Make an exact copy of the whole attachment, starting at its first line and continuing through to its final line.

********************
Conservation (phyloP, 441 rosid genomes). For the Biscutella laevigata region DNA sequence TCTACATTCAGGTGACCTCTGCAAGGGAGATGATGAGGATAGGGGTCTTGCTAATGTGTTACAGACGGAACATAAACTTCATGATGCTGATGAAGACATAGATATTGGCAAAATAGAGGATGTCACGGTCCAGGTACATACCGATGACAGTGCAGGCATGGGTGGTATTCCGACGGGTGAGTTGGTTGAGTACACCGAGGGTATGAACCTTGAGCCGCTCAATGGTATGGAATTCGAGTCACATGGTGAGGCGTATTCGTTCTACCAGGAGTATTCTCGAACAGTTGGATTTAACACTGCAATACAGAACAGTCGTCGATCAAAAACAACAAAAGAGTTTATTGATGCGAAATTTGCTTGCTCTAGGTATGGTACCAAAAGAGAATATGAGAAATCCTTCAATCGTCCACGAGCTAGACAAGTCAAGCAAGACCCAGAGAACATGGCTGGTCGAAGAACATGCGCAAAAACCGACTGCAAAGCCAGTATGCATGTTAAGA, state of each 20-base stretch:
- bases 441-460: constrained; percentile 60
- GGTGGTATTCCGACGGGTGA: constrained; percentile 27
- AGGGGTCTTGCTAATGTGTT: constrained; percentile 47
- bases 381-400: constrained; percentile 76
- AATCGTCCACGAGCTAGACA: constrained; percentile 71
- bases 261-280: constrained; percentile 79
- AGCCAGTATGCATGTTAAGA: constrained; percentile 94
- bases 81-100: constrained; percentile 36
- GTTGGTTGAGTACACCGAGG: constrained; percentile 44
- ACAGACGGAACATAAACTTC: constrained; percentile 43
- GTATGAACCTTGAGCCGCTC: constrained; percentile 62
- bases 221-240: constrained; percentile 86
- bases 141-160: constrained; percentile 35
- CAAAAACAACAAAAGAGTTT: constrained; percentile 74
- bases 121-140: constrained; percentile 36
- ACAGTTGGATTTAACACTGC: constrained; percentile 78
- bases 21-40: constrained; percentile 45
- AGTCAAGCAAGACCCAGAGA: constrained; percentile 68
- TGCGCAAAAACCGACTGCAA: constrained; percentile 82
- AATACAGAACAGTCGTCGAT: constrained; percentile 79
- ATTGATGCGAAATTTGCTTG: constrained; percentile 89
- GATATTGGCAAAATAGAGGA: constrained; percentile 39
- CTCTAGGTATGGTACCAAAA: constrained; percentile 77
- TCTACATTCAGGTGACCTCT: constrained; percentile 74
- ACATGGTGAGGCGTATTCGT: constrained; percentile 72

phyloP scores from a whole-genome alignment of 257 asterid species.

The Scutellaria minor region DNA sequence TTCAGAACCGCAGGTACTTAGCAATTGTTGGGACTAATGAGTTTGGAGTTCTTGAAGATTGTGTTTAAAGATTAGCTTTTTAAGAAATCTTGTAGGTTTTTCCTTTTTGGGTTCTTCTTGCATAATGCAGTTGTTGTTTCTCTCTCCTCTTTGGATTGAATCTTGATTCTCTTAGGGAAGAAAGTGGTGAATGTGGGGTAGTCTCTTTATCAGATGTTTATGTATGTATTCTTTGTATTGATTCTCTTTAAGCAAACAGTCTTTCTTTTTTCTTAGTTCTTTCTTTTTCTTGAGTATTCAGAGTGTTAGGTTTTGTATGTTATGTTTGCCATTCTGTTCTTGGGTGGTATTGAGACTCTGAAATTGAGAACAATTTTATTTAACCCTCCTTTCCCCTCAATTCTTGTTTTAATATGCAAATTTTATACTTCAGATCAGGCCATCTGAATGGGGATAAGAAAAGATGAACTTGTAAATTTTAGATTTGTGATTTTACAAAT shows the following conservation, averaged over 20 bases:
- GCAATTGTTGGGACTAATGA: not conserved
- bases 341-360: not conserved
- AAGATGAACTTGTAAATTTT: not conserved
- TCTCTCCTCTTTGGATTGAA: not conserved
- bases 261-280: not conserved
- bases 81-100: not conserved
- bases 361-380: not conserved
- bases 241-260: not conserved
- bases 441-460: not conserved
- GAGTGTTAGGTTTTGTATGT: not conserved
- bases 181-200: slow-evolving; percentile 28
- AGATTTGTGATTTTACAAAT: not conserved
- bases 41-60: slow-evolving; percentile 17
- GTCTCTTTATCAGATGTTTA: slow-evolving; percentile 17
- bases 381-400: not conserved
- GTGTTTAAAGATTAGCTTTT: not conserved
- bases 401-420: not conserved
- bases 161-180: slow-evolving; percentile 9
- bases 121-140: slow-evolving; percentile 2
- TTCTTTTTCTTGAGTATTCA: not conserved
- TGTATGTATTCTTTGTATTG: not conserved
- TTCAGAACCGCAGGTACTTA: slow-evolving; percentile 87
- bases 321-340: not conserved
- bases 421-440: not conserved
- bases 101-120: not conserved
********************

Conservation (phyloP, 441 rosid genomes). For the Biscutella laevigata region DNA sequence TCTACATTCAGGTGACCTCTGCAAGGGAGATGATGAGGATAGGGGTCTTGCTAATGTGTTACAGACGGAACATAAACTTCATGATGCTGATGAAGACATAGATATTGGCAAAATAGAGGATGTCACGGTCCAGGTACATACCGATGACAGTGCAGGCATGGGTGGTATTCCGACGGGTGAGTTGGTTGAGTACACCGAGGGTATGAACCTTGAGCCGCTCAATGGTATGGAATTCGAGTCACATGGTGAGGCGTATTCGTTCTACCAGGAGTATTCTCGAACAGTTGGATTTAACACTGCAATACAGAACAGTCGTCGATCAAAAACAACAAAAGAGTTTATTGATGCGAAATTTGCTTGCTCTAGGTATGGTACCAAAAGAGAATATGAGAAATCCTTCAATCGTCCACGAGCTAGACAAGTCAAGCAAGACCCAGAGAACATGGCTGGTCGAAGAACATGCGCAAAAACCGACTGCAAAGCCAGTATGCATGTTAAGA, state of each 20-base stretch:
- bases 441-460: constrained; percentile 60
- GGTGGTATTCCGACGGGTGA: constrained; percentile 27
- AGGGGTCTTGCTAATGTGTT: constrained; percentile 47
- bases 381-400: constrained; percentile 76
- AATCGTCCACGAGCTAGACA: constrained; percentile 71
- bases 261-280: constrained; percentile 79
- AGCCAGTATGCATGTTAAGA: constrained; percentile 94
- bases 81-100: constrained; percentile 36
- GTTGGTTGAGTACACCGAGG: constrained; percentile 44
- ACAGACGGAACATAAACTTC: constrained; percentile 43
- GTATGAACCTTGAGCCGCTC: constrained; percentile 62
- bases 221-240: constrained; percentile 86
- bases 141-160: constrained; percentile 35
- CAAAAACAACAAAAGAGTTT: constrained; percentile 74
- bases 121-140: constrained; percentile 36
- ACAGTTGGATTTAACACTGC: constrained; percentile 78
- bases 21-40: constrained; percentile 45
- AGTCAAGCAAGACCCAGAGA: constrained; percentile 68
- TGCGCAAAAACCGACTGCAA: constrained; percentile 82
- AATACAGAACAGTCGTCGAT: constrained; percentile 79
- ATTGATGCGAAATTTGCTTG: constrained; percentile 89
- GATATTGGCAAAATAGAGGA: constrained; percentile 39
- CTCTAGGTATGGTACCAAAA: constrained; percentile 77
- TCTACATTCAGGTGACCTCT: constrained; percentile 74
- ACATGGTGAGGCGTATTCGT: constrained; percentile 72

phyloP scores from a whole-genome alignment of 257 asterid species.

The Scutellaria minor region DNA sequence TTCAGAACCGCAGGTACTTAGCAATTGTTGGGACTAATGAGTTTGGAGTTCTTGAAGATTGTGTTTAAAGATTAGCTTTTTAAGAAATCTTGTAGGTTTTTCCTTTTTGGGTTCTTCTTGCATAATGCAGTTGTTGTTTCTCTCTCCTCTTTGGATTGAATCTTGATTCTCTTAGGGAAGAAAGTGGTGAATGTGGGGTAGTCTCTTTATCAGATGTTTATGTATGTATTCTTTGTATTGATTCTCTTTAAGCAAACAGTCTTTCTTTTTTCTTAGTTCTTTCTTTTTCTTGAGTATTCAGAGTGTTAGGTTTTGTATGTTATGTTTGCCATTCTGTTCTTGGGTGGTATTGAGACTCTGAAATTGAGAACAATTTTATTTAACCCTCCTTTCCCCTCAATTCTTGTTTTAATATGCAAATTTTATACTTCAGATCAGGCCATCTGAATGGGGATAAGAAAAGATGAACTTGTAAATTTTAGATTTGTGATTTTACAAAT shows the following conservation, averaged over 20 bases:
- GCAATTGTTGGGACTAATGA: not conserved
- bases 341-360: not conserved
- AAGATGAACTTGTAAATTTT: not conserved
- TCTCTCCTCTTTGGATTGAA: not conserved
- bases 261-280: not conserved
- bases 81-100: not conserved
- bases 361-380: not conserved
- bases 241-260: not conserved
- bases 441-460: not conserved
- GAGTGTTAGGTTTTGTATGT: not conserved
- bases 181-200: slow-evolving; percentile 28
- AGATTTGTGATTTTACAAAT: not conserved
- bases 41-60: slow-evolving; percentile 17
- GTCTCTTTATCAGATGTTTA: slow-evolving; percentile 17
- bases 381-400: not conserved
- GTGTTTAAAGATTAGCTTTT: not conserved
- bases 401-420: not conserved
- bases 161-180: slow-evolving; percentile 9
- bases 121-140: slow-evolving; percentile 2
- TTCTTTTTCTTGAGTATTCA: not conserved
- TGTATGTATTCTTTGTATTG: not conserved
- TTCAGAACCGCAGGTACTTA: slow-evolving; percentile 87
- bases 321-340: not conserved
- bases 421-440: not conserved
- bases 101-120: not conserved